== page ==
Xanthorrhoea Glauca Grass Tree and Its Surroundings

Xanthorrhoea Glauca Grass Tree, as noted a few weeks ago, is native to Australia. It grows very well here at Designer Trees, where we are harvest and cultivate it. This is an important point, because it is one of the many plants that should not be taken from public parks or lands.

The Glauca Grass Tree can be started from seeds. It is a survivor and can handle both lack of moisture for an extended time, as well as cold. It actually profits from light grass fire that burn away competing small vegetation, help remove the heavy skirt of dried fronds and encourage the seeds to pop out of their pods.  That doesn’t mean going out and indiscriminately setting your grass tree alight. Although this is a time-honored method of trimming grass trees, fire should always be handled with extreme caution no matter where you live. There are other ways of trimming your grass tree, although its fronds are very tough.

There is a delightful book available from Project Gutenberg, called How does a Tree Grow: Botany for Young Australians by James Bonwick as part of a series of books for Australian school children. Published in 1857, it approaches explaining the life of trees through a “dear gentle reader” style of writing which can be somewhat off-putting. But get past the writing style, and he makes a creditable effort at explaining the science of plants at an elementary school level.

In this book, the father takes his son out into the wilds, hands him an axe and asks him to cut down a strange-looking tree. (Do keep in mind that this is in the 1850’s.) The lad takes several strong swings wat the “tree” with his axe, but it mostly just bounces back off it. Puzzled, he demands an explanation, so the father begins a lengthy question and answer session concerning Monocotyledons, the structure of monocots and of the grass tree in particular. Hmmm. Upon re-reading, perhaps it was funnier in the book. It is a free download, available to anyone, so don’t take my word for it.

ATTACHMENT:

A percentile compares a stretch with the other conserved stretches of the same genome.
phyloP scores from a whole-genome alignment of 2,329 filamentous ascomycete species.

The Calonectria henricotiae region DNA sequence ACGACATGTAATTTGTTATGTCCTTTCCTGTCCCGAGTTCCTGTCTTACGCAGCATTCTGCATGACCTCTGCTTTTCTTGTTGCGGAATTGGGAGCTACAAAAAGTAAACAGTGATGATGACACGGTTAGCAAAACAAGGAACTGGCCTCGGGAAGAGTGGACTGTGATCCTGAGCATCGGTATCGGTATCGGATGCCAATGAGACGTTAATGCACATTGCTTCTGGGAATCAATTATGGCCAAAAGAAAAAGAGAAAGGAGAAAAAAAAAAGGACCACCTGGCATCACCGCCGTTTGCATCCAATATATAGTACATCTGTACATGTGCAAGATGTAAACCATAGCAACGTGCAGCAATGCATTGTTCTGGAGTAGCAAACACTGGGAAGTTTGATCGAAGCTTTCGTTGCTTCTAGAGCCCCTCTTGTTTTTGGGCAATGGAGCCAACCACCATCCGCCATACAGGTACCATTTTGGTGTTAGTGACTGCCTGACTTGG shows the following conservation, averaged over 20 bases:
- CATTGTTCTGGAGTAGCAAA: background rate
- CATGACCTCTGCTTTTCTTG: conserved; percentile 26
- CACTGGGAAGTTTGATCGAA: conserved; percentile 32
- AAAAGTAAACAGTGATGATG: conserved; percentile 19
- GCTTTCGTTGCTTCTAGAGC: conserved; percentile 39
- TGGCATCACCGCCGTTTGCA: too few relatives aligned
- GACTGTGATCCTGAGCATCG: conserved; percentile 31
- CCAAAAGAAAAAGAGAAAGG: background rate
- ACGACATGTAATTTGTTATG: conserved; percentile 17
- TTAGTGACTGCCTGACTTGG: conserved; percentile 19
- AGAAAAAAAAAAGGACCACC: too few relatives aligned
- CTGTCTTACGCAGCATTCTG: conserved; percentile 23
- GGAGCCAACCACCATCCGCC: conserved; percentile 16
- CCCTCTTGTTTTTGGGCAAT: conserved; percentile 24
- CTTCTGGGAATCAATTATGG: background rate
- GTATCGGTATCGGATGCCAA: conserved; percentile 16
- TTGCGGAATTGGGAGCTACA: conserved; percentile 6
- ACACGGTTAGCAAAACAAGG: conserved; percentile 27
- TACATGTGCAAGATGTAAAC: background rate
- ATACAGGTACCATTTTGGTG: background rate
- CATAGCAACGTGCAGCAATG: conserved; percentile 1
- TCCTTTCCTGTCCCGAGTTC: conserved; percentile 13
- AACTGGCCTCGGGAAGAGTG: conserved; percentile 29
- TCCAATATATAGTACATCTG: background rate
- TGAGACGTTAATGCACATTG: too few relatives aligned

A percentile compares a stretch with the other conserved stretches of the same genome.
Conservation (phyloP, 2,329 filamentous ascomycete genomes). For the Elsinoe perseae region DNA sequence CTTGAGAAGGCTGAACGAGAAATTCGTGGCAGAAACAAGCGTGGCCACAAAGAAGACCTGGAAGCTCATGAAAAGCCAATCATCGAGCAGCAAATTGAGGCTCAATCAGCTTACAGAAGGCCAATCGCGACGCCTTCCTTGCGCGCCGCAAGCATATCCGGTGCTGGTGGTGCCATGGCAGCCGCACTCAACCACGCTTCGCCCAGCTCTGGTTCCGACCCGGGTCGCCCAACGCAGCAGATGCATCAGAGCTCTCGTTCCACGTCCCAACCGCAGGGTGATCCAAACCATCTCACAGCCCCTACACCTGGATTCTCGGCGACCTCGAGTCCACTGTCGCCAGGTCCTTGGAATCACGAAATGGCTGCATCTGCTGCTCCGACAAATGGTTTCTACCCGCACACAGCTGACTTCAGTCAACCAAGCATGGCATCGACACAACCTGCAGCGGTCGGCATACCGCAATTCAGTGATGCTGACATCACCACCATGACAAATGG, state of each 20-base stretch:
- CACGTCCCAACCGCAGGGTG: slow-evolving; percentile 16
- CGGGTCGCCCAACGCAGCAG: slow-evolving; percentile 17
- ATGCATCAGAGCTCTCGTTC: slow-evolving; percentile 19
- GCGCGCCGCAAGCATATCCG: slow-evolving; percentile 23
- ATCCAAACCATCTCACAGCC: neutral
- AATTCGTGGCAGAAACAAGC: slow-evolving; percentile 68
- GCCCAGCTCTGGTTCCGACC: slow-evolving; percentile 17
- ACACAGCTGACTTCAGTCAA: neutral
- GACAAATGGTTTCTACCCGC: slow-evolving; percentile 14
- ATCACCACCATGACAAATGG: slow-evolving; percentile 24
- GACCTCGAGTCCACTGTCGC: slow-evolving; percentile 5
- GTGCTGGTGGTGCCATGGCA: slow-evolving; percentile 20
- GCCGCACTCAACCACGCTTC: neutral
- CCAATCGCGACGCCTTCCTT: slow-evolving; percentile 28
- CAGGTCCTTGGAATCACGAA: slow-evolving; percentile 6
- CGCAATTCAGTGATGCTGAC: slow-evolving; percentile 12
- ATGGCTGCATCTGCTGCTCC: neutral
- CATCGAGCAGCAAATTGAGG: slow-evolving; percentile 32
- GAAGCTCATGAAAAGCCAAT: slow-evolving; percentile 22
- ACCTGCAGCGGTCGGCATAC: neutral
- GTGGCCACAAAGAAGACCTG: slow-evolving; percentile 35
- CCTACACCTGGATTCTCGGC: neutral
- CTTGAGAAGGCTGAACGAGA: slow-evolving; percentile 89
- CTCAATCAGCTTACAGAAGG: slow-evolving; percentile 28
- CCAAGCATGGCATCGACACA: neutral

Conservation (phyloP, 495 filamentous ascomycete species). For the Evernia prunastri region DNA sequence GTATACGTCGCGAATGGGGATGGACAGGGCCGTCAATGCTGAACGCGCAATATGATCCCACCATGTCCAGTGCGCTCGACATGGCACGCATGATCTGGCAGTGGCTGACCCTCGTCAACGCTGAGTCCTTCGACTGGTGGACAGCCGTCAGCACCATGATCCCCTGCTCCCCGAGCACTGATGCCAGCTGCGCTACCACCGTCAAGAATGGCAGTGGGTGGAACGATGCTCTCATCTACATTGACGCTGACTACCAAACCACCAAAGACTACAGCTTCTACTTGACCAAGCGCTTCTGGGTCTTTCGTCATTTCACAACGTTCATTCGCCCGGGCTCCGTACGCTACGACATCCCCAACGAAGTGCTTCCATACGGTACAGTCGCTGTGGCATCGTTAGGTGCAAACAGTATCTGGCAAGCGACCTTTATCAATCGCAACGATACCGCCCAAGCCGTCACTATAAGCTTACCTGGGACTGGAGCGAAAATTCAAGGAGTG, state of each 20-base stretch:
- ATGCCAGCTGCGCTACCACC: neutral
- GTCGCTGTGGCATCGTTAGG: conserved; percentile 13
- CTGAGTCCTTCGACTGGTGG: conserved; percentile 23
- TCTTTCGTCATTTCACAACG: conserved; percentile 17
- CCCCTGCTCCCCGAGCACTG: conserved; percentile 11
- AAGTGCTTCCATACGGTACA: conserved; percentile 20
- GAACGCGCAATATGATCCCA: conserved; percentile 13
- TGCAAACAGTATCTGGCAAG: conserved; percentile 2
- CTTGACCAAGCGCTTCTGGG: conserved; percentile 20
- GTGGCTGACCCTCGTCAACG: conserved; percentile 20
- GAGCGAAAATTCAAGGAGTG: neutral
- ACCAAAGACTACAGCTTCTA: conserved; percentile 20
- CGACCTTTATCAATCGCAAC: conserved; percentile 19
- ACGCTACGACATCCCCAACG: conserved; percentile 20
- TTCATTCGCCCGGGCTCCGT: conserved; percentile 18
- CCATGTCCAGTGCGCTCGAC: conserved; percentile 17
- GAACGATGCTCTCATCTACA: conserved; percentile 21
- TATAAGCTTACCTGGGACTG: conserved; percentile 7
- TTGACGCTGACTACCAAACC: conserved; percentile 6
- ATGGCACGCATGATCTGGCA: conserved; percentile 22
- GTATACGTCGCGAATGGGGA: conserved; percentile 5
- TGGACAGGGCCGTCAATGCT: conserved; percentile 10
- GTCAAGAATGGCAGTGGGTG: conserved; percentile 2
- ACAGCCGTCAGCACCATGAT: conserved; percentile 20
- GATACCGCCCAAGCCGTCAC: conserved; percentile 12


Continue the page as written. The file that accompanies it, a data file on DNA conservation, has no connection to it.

Monocotyledons are plants with a single cotyledon. A cotyledon is part of the seed of a plant. As the word segment “mono” implies, there is only one per seed. As the cotyledon begins to grow, it turns into the initial leaves of the plant. As grass trees grow, they turn into what appears to be a fuzzy clump of grass. As they mature, the lower fronds droop down. As the plant slowly (so very slowly) grows upward, the fronds form a protective barrier around the stem.

After about seven years, your patience might be rewarded with a single tall bloom stalk, that is around a meter in length. It is covered with white, waxy blooms that are adored by bees, including carpenter bees which are the largest bee in Australia. After pollination, the waxy blooms turn into a tall, lance-like formation that is studded with little pockets where seeds are beginning to form. Birds love these. If you want to harvest the seeds, watch for when the birds start to flock to the seed stalk. That will be the best time to start seed harvest.

Once the seeds are harvested, they can be planted in a sandy loam. Germination can take up to thirty days. You will want to keep the soil moist, but not too wet. Like many plants native to arid locations, grass trees are not fond of wet feet.

Finally, as your little grass tree puts up its first shoots or even before the first shoots appear, it is a good idea to inoculate the soil surrounding it with mycorrhiza found beneath or near mature grass tree plants. The mycorrhiza found under grass trees grow in a symbiotic relationship with the trees. The fungus helps the roots process water, loosens the soil, and helps with nutrient absorption. The mycorrhiza doesn’t have any leaves or stems of its own to be able to reach up to the sun, so the grass tree takes care of that part for both.

You can encourage the mycorrhiza by mixing a cup of brown sugar in a twelve-gallon bucket of water, and pouring it around the roots of a grass tree that is planted outdoors. Gauge the amount of sugar liquid for a container plant by considering the amount of liquid you would normally use in watering. You probably will only need to do this once a month until the baby tree is established.

Once they get going, glauca grass trees will grow just about anywhere. They are not super picky about soil, they love the sun but will tolerate a little shade and are pretty hardy for moderately cold weather. If they get caught in an ordinary brush fire, it will burn away the foliage, but a well-established grass tree will quickly start putting out fresh shoots and might even be encouraged to bloom. Fortunately, you don’t have to set them alight to get the blooms, just wait a little bit and it will happen.


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